Charlotte Driver Accused of Starting Chain Reaction Accident After Rear-Ending Car
Independent Tribune reported on a driver from Charlotte, North Carolina whose actions allegedly initiated a chain of events which led to a six vehicle accident. The Charlotte man recently was driving along I-85 northbound when he came upon other vehicles which were stopped or which had slowed down to avoid an upcoming traffic jam. The Charlotte driver failed to slow down and stop his vehicle in time, and struck the car directly in front of his. This led to that car hitting the car in front of it, and so on.
Ultimately, six vehicles were involved in the rear-end crash, and traffic was delayed for up to an hour. Some injuries were sustained in the collision, with initial reports indicating the injuries were minor. Unfortunately, some of the most common rear-end accident injuries, like whiplash, may initially appear minor or may not cause any immediate symptoms but will subsequently become more painful and begin to limit mobility.
Rear-End Accidents Are Often Chain Reaction Accidents
Chain reaction accidents like this recent one allegedly caused by the Charlotte man are very common. The driver in this case was charged with following too closely. Many motorists who rear-end the car in front of theirs end up facing this charge. The drivers in the rear vehicle who cause the initial crash that leads to the chain reaction may be liable for the losses related to the accident. Traffic safety laws require motorists to maintain a safe stopping distance.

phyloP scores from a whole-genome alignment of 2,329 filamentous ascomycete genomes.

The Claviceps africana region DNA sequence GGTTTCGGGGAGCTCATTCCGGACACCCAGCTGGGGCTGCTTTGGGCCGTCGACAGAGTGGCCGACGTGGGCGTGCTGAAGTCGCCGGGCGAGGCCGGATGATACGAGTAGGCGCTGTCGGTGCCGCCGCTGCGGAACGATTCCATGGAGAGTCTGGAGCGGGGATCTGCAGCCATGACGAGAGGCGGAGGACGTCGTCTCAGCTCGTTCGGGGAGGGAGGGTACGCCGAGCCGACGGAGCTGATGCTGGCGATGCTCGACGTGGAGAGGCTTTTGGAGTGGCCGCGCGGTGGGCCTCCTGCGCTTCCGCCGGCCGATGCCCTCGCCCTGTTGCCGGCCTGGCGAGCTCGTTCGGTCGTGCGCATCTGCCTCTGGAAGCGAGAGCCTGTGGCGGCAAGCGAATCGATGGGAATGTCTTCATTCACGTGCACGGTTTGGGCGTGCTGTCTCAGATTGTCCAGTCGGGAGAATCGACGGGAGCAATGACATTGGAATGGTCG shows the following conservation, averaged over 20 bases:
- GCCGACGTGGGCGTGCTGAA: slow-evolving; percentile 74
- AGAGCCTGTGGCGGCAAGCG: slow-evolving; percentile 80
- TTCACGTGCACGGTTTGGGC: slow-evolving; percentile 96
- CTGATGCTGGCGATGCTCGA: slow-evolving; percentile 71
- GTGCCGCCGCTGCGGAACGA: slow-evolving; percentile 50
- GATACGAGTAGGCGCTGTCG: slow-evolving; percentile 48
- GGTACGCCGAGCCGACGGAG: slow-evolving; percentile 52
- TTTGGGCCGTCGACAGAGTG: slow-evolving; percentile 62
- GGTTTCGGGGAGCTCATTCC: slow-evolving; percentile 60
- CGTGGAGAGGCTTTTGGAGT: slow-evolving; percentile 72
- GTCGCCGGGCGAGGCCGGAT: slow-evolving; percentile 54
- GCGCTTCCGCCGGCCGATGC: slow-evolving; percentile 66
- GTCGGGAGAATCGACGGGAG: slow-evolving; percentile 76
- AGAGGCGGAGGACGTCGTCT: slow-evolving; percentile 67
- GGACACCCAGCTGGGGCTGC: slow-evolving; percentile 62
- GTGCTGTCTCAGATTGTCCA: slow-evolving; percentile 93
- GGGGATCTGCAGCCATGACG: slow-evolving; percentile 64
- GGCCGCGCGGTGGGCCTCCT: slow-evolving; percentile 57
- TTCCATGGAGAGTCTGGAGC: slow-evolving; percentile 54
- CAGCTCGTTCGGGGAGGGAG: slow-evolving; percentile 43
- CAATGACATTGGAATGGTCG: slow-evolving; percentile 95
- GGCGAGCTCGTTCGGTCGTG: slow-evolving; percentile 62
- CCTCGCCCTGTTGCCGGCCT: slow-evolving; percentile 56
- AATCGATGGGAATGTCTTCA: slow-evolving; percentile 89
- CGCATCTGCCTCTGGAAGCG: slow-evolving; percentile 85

Drivers are expected to leave around three to four seconds of following time in between their own car and another car moving in front of them. This can be measured by observing when a lead car crosses a fixed object. Count the number of seconds between the time the front car passes the object and your own vehicle goes by the same object. At least three to four seconds should pass. The stopping distance and number of seconds which pass should also be extended if road conditions are bad, such as slippery roads or impaired visibility. This is because it can take longer for the car to stop in adverse conditions.